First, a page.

All of a sudden, I felt this alarm go off in my head and panic set in. I was taking my son in for his 2 month well-child visit NEXT WEEK, where he was supposed to get his first round of immunizations. At that moment it felt like a life or death decision that I was making. I was so emotionally wrought. What if my child was hurt by a vaccine? What if they were wrong about the vaccine-autism link and vaccines really did cause autism and my son would be the first causal link? What was I going to do? Well the first thing I did was march down to the bookstore and purchase myself a copy of that infamous Dr. Sears vaccine book. I read it front to back, highlighted passages, and shared sections with my husband. He was a believer now too! Luckily, I had a seasoned pediatrician who discussed and vetted my concerns with me and ultimately I relied on his expertise and experience and fully vaccinated my child. And, by the way, he was fine. He cried but it was fleeting, no fever, no lethargy, just my beautiful baby, except now he was protected.

Fast-forward to 2013: I am now the proud mother of two boys who are fully vaccinated. I work in the field of immunizations and ironically enough, I work on a campaign to empower parents to speak up about the importance of vaccines: that they are a smart, healthy decision, not only for the health of your child, but for the whole community. I wish other parents in my mom’s group had the guts or the knowledge to speak up and say that vaccines were safe, and that they were going to vaccinate their kids on the recommended schedule. Instead I heard from the minority, the vocal minority who scared the crap out of the sleep-deprived shell of who I am today. My reactions and emotions would have been so different 4 ½ years ago if just one mommy had stuck up for vaccines.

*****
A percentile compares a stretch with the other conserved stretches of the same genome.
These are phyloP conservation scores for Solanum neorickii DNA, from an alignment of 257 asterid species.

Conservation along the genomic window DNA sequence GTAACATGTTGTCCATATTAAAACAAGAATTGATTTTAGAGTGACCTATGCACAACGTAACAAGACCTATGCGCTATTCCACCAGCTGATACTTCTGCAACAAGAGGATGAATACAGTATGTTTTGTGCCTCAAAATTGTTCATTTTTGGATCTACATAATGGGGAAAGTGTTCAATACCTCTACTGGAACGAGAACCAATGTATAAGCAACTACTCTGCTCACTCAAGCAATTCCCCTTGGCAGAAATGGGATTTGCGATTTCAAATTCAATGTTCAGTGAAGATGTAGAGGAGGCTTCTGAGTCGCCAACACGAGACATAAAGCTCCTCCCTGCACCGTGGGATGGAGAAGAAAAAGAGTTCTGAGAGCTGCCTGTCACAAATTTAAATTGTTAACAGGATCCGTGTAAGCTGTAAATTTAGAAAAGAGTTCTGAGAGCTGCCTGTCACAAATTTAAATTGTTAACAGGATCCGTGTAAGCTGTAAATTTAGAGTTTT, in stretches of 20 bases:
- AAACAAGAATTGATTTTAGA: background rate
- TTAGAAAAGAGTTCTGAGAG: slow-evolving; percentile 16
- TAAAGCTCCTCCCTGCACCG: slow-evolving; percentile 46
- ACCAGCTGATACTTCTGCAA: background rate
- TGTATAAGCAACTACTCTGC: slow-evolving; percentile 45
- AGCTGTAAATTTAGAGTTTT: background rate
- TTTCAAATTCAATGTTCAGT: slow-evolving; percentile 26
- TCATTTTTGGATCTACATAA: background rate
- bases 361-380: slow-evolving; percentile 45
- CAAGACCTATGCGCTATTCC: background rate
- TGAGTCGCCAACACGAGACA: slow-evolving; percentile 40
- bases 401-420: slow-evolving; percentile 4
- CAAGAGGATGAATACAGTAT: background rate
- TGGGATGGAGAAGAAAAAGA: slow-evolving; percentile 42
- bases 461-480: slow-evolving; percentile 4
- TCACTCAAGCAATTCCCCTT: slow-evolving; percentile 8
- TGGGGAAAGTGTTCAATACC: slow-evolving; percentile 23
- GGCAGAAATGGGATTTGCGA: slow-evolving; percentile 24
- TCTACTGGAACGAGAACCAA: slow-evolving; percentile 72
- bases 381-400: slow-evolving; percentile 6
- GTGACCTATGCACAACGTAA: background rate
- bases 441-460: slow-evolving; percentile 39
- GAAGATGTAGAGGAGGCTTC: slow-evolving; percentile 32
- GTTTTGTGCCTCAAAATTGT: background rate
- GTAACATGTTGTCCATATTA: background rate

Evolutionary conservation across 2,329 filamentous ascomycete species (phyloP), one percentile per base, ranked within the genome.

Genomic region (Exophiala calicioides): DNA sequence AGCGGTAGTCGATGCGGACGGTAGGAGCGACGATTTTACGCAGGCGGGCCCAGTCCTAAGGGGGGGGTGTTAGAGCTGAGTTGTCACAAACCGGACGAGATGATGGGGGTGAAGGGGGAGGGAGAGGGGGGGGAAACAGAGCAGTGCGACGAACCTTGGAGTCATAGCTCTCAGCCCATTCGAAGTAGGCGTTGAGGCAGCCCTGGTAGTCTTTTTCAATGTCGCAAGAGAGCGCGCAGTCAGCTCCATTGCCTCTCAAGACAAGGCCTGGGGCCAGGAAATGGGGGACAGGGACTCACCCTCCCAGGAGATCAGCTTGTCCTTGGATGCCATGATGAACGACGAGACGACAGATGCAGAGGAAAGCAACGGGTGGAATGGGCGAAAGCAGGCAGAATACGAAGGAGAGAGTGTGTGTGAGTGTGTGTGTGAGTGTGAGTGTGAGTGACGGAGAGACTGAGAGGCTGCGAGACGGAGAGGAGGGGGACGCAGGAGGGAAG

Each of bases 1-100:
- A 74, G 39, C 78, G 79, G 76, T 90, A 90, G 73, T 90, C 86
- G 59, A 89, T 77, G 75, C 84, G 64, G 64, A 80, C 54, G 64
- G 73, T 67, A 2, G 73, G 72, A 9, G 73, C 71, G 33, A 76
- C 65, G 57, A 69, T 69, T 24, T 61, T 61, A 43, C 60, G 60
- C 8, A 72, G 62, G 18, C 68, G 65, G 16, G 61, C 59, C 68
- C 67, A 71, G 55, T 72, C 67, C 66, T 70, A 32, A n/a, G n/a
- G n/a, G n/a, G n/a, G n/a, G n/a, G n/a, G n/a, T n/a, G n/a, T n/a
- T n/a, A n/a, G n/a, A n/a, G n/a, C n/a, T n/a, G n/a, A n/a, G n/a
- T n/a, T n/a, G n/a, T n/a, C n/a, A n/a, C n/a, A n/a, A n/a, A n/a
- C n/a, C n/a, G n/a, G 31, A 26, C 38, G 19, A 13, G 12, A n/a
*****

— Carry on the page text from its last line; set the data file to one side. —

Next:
This is why campaigns like the Immunity Community and events like we hosted at Town Hall are so important. Social networks (as we are finding out) are such a key influence on us moms. We need pro-vaccine mommies to share the benefits of vaccines, so instead of fearing vaccines, we fear the diseases they protect against. Here are a few quotes and thoughts that resonated with me from the Town Hall event (which you can watch online), what resonates with you?

“Parents who delay or space out shots feel they have some control but in fact they are putting their children at risk; Dr. Bob Sears is preying on parent’s concerns.” -Seth Mnookin

“We put so much money and resources into vaccines so that we never see and experience the diseases they prevent but so little money goes into autism research and support yet we see or know people with autism every day.” -Seth Mnookin

“People feel smarter if they are outsmarting the consensus.” – Wendy Sue Swanson

“Delaying vaccines puts infants at risk when they are most vulnerable. It is not any safer.” -Wendy Sue Swanson

“How do you figure out what the truth is? Identify when you are making a decision based on emotion vs. science; ask yourself, am I having an emotional reaction?” – Seth Mnookin

 

Tags: immunizations   NIIW   Panic Virus   vaccines